I use the pastry cutter too. I used to use a fork, but the chunks are too small that way. My pastry cutter gets more use for eggs than for pastry.

              I'm a minimalist with the ingredients. Egg, mayo, s&p, chives (or green onion in the winter).

            2. re: ziggylu

              Yeah, that's how my mother taught me how to do it, and everybody knows your mother is always right! At least, she was about boiling eggs. Make sure you start with cold water over the eggs, though.

            3. You have recieved 2 good repies so far. Like ziggy I also bring water to boil and then remove pot from stove covered. 10-15 minutes later perfectly hard boiled eggs! Enjoy!

              1. I would only add that our family method employed dry mustard which seemed to let the "egginess" shine through. Sometimes Dijon overwhelms.

                1 Reply
                1. re: torty

                  I am a fan of Dijon mustard (just a bit) mixed with REAL mayonaise.... and sometimes I will substitute a bit of the mayo with plain yogurt.

                2. I watched Jacques Pepin on TV last time and he taught the trick of having no green ring around the yolk. Pepin said that simply prick a hole in the shell at the wide end of the egg, through the small air pocket. This can be done with a sewing needle, or a pushpin. By doing this you can remove the unpleasant sulfur gas smell and greenish hue around the yolk

                  Works for me every time!

                  1 Reply
                  1. re: kobetobiko

                    Sellotape a push pin inside a kitchen drawer, point outwards. Make certain when you close the drawer the pin will not pin it's self to the unit.

                    Then, take your egg and tap without fear on the broader end on to the point..
                    you will get a perfect pierce every time (almost)

                  2. I do what revsharkie does EXCEPT that I turn off the heat and leave the cover on for ten minutes. Resharkie keeps the heat on. First -- start with room temperature eggs and put them in cold water in the pot. This reduces cracking. If you see the water boiling, cover and turn the heat off and leave for ten minutes, you will have perfectly cooked eggs, fewer cracks and no green rings for your egg salad.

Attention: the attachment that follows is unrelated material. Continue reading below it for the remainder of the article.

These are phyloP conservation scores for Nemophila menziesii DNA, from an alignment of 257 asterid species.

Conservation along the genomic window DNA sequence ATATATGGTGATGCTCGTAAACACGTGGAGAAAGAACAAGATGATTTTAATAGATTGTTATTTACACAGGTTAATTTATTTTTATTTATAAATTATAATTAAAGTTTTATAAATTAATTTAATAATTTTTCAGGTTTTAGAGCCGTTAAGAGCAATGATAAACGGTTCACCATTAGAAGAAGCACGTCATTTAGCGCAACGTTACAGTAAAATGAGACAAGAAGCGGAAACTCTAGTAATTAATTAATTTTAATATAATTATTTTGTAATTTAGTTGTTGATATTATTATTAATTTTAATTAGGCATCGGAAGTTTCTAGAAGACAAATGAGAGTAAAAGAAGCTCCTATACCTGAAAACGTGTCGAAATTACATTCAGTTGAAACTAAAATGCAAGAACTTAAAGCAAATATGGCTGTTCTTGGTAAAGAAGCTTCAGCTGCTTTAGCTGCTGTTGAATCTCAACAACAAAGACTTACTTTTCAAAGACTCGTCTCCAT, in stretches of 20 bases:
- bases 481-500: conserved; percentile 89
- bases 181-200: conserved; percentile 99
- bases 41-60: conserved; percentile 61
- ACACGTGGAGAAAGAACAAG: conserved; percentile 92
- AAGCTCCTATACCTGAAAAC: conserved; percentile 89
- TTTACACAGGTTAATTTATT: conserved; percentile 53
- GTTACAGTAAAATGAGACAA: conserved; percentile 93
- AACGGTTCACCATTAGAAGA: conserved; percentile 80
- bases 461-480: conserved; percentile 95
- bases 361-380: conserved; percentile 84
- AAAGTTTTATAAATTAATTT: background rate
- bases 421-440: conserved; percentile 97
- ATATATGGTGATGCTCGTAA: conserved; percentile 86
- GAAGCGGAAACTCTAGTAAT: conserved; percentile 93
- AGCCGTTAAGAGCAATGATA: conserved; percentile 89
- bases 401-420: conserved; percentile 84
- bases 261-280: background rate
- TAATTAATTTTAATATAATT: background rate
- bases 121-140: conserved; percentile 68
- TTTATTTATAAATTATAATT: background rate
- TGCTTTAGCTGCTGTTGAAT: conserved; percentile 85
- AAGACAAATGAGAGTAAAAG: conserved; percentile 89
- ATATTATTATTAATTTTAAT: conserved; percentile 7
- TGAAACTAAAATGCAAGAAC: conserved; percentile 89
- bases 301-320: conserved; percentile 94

1. I use the method ziggylu uses for boiling. Try to use older eggs, really fresh ones are harder to peel and rip easily. I use a fork to gently break up the yolks, then add mustard (Dijon), then add mayo - stir gently all the while. Once the yolks are well flavored I mix in my chopped whites. I sometimes use white pepper and/or paprika. I feel the mustard reduces the need for salt.

                      My mother grates her eggs - I find I prefer the whites in bigger chunks for a little more texture.

                      1 Reply
                      1. re: meatn3

                        I have a nice egg slicer that I can put the egg in two different ways, so I slice them, then turn them and slice them again lengthwise. So the white ends up in good-sized, uniform chunks.

                      2. what everybody else said about boiling. I like to add a bit of minced onion, always, and sometimes will add fresh chopped dill or tarragon to my egg salad, along with mayo, S&P, and perhaps some dry mustard.

                        1. Mine's a touch different from the rest, but still to good results. From the time I put the eggs & water in a pot set on high, I time 12-14 minutes depending on the number of eggs; not from the time it boils (I'll have to try this method). Then it goes in an ice bath.

                          I haven't perfected the peeling yet though. Most of the time, it'll peel easily in big peels (when I start from the "bottom"); others, it's messy little cracks.

                          For me, it's Best Foods only.

                          1. I also do the bring to a boil, cover and remove from heat method. I cool them really well with cold running water, and when I am ready to start peeling, I pour out the water, shake the eggs in the pan to crack the shells, don't shake TOO hard, and then start running more cold water in and beginning to peel under the running water - I learned that from Jacques Pepin. The recipe is eggs, Hellman's mayo, sometimes a little finely chopped celery, and some real crispy crumbled bacon, season to taste. Sometimes it's just eggs and Hellman's. Enjoy!

                            1. I really love deviled egg salad sandwiches. mayonnaise, mustard, vinegar,and salt and pepper.